LAST OF THE VICEROYS
SIR,—In his review of my book, The Last Days of the British Raj, Mr. Philip Mason refers to my criticism of Lord Mountbatten for having delayed publication of the Award of the Boundary Corn- mission which decided the frontiers of partitioned India. He says: 'All the same, it might have helped to publish the Award. Mr. Mosley alleges, by a very strong im- plication on page 229, that Lord Mountbatten de- layed publication in order not to spoil the Indepen- dence Day 'celebrations. This is a serious charge; if there is evidence to support it, the nature of that evidence should be disclosed. If it is merely surmise, that, too, should be stated.'
May I suggest that Mr. Mason consult Alan Campbell-Johnson's Misiion isqth Mountbatten, a day-to-day diary by a member of the Viceroy's staff. I understand that Campbell-Johnson's book was read and approved by Lord Mountbatten before publica- tion. In an entry dated August 9, 1947 (Independence Day was August 15), he writes: 'At a Staff meeting today we had a full discussion • on the Punjab crisis. Over and above representa- tions from Jenkins (Governor of the .Punjab) of a most serious situation in the boundary area, and urgent requests from him for more army, air and police reinforcements, Mountbatten was confronted with a Public Relations' problem of some mag- nitude: . . . Various points of view were put for- ward. On administrative grounds it was argued that earliest possible announcement [of the Award] would be of help to Jenkins and would enable last-minute troop movements to be made into the affected areas in advance of the transfer of power. Alternatively it was suggested that in so far as the Award would in any case be hound to touch off trouble, the best date to release it would be 14th of August. Mount- batten said that if he could exercise some discretion in the matter he would much prefer to postpone its appearance until after Independence Day celebra- tions, feeling that the problem of the timing was really one of psychology, and that the controversy and grief that it was bound to cause on both sides should not be allowed to mar Independence Day itself.'
On August 12, 1947, Campbell-Johnson visited Sir Cyril Radcliffe, whose job it was to partition India. The diary entry for that date says:
'He [Radcliffe] explained that both the Punjab and Bengal awards were complete and ready but that the Sylhet award was not. It seemed therefore that unless Mountbatten was to make a major issue of the matter it would he physically very difficult for all three [my italics] Awards to come into his possession before his return to Delhi on the evening of 14th of August or for the texts to be printed and available before the 16th—Independence Day being a national holiday. We returned to Viceroy's Lodge and advised Mountbatten of the position, who was very greatly relieved to have this ready-made solu- tion at his disposal.'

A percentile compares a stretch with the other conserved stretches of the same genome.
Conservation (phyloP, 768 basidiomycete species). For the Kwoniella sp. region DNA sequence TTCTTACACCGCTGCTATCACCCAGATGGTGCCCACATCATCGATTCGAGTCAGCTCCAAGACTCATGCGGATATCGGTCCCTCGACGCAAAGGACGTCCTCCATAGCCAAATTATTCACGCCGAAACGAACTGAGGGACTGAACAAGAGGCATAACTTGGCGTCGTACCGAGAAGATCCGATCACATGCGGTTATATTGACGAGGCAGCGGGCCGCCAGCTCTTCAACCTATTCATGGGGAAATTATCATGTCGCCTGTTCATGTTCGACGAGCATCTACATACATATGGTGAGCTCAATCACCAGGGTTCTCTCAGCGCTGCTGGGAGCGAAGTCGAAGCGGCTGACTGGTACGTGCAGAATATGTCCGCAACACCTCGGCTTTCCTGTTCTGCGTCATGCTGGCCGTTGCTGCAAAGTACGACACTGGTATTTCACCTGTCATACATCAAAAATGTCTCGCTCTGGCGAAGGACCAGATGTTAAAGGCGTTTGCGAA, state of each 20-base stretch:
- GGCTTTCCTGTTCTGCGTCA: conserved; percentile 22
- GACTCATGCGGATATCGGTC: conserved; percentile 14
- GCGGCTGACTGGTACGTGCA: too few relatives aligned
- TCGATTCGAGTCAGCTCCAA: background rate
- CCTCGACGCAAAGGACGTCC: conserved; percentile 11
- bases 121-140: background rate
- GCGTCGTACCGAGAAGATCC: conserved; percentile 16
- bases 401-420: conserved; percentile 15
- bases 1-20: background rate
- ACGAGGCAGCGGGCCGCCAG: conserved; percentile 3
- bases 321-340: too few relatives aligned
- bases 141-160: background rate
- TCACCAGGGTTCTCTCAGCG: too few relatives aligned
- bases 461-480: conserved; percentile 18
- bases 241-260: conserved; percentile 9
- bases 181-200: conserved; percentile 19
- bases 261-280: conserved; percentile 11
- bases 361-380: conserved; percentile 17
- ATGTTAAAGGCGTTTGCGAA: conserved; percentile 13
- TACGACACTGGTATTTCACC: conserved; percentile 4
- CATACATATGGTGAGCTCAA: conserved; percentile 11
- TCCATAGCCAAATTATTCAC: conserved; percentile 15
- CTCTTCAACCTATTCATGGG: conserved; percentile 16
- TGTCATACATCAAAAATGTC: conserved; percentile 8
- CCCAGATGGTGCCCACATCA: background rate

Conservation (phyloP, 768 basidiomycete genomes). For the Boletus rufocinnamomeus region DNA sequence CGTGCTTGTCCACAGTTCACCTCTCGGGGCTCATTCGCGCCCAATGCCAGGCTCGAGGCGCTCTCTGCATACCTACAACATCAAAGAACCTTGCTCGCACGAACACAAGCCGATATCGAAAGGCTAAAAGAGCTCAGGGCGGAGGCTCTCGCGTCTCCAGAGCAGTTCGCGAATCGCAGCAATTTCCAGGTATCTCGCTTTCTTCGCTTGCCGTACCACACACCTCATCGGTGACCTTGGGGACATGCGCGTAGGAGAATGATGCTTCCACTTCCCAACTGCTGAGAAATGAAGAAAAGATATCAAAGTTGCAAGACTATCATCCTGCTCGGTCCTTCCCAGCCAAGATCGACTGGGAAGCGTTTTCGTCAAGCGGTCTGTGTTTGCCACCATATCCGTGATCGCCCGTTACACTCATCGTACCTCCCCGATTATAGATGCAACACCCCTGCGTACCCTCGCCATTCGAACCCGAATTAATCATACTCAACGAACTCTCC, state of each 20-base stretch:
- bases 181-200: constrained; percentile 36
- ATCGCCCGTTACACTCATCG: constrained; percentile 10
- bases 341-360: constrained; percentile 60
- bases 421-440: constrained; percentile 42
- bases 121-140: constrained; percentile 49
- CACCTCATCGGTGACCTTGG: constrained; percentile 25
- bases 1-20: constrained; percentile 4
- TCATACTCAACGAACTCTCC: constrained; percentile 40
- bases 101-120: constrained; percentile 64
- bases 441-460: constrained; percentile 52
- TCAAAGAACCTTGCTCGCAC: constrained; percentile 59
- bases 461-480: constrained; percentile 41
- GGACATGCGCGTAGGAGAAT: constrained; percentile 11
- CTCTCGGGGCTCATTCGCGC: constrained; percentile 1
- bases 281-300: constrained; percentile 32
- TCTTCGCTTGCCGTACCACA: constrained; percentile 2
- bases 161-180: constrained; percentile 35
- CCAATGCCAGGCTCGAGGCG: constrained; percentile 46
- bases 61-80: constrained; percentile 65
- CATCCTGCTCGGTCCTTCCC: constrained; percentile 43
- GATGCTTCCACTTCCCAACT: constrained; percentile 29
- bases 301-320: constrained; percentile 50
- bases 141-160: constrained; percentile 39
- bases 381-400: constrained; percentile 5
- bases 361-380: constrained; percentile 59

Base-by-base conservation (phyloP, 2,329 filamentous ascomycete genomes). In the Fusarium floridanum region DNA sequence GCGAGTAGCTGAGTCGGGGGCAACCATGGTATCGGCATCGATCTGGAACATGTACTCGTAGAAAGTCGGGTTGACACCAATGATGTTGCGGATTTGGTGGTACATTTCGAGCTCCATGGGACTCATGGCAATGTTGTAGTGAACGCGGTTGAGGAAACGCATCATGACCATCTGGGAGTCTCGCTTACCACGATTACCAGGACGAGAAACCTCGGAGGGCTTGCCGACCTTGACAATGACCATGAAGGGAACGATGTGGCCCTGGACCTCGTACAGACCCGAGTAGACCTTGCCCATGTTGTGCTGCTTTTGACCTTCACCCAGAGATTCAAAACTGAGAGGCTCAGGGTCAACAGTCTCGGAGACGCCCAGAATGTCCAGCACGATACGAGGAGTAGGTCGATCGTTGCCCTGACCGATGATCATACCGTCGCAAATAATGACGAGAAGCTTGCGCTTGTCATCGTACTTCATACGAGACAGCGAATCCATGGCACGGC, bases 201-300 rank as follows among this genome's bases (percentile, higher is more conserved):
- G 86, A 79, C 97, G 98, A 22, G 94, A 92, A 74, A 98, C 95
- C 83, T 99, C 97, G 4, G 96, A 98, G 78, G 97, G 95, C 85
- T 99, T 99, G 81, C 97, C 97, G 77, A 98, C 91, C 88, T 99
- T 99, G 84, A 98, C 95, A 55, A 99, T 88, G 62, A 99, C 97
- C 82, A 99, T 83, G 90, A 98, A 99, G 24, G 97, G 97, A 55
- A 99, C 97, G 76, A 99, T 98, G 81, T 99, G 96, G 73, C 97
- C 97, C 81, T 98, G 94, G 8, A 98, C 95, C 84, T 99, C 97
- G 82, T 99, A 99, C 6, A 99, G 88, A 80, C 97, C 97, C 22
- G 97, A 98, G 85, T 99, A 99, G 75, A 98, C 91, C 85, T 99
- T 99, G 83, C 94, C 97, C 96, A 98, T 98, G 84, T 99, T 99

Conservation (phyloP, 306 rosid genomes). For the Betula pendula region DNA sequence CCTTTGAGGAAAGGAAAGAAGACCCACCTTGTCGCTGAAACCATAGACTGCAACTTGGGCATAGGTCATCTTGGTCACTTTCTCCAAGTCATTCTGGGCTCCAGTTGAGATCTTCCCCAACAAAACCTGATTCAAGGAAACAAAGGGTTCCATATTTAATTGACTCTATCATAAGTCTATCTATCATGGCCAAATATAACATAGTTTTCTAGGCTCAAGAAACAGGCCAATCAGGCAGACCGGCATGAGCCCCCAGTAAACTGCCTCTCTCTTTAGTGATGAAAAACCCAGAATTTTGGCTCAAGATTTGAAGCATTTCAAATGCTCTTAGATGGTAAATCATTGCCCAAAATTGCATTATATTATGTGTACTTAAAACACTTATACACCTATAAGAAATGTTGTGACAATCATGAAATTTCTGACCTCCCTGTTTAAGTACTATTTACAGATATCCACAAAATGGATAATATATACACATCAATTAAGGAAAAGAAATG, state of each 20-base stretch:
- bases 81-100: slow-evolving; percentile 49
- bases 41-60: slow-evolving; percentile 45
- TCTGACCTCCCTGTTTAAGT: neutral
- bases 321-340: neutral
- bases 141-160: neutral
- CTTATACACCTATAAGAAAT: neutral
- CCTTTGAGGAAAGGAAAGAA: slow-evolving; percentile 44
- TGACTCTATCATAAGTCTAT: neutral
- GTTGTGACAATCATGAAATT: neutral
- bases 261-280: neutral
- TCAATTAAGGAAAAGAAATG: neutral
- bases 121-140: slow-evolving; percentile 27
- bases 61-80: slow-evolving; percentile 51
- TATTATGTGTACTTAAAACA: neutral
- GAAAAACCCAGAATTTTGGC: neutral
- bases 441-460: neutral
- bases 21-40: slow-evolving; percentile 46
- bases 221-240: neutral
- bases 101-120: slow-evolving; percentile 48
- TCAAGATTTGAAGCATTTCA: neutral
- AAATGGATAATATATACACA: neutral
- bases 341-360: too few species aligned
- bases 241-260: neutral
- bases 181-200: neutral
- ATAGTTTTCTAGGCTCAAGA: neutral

But the Punjab Award was ready. It had been ready for some days. Sir Evan Jenkins, the Punjab Governor, had been pleading to know what it con- tained so that he could order• his troops into position. It was here that trouble was anticipated, where millions of Moslems and Sikhs needed to be warned that they were on the wrong side of the frontier, here where the slaughter took place, after the Award was finally announced. An announce- ment in time might have saved thousands of their lives and, since the Award was available, it seems to me that an unmarred Independence Day was bought at too great a cost.
This is a long letter, and I will not bother you with several other points Mr. Mason raises. There is one example, however, of his method which, as a professional critic, makes me raise my eyebrows. Be accuses me of denigrating the late Mr. Liaquat All Khan by describing him as 'very much the dumpy proletarian' and adds: 'It is not necessary to be thin to be a gentleman.' He does not appear to have read my text sufficiently to see that I went on to say that his appearance belied the reality and that, in fact, he was a reader and a scholar.
I may add that The Last Days of the British Raj was checked, before publication, by a gallant and experienced general officer for its facts about the Indian Army, that it was read by one of his most dis- tinguished ex-colleagues in the service of India for its political events, and that the conversational passages upon which he frequently throws doubt were, in fact, taken from shorthand transcripts made at the time.
LEONARD 'MOSLEY The Red House, Binihant, Sussex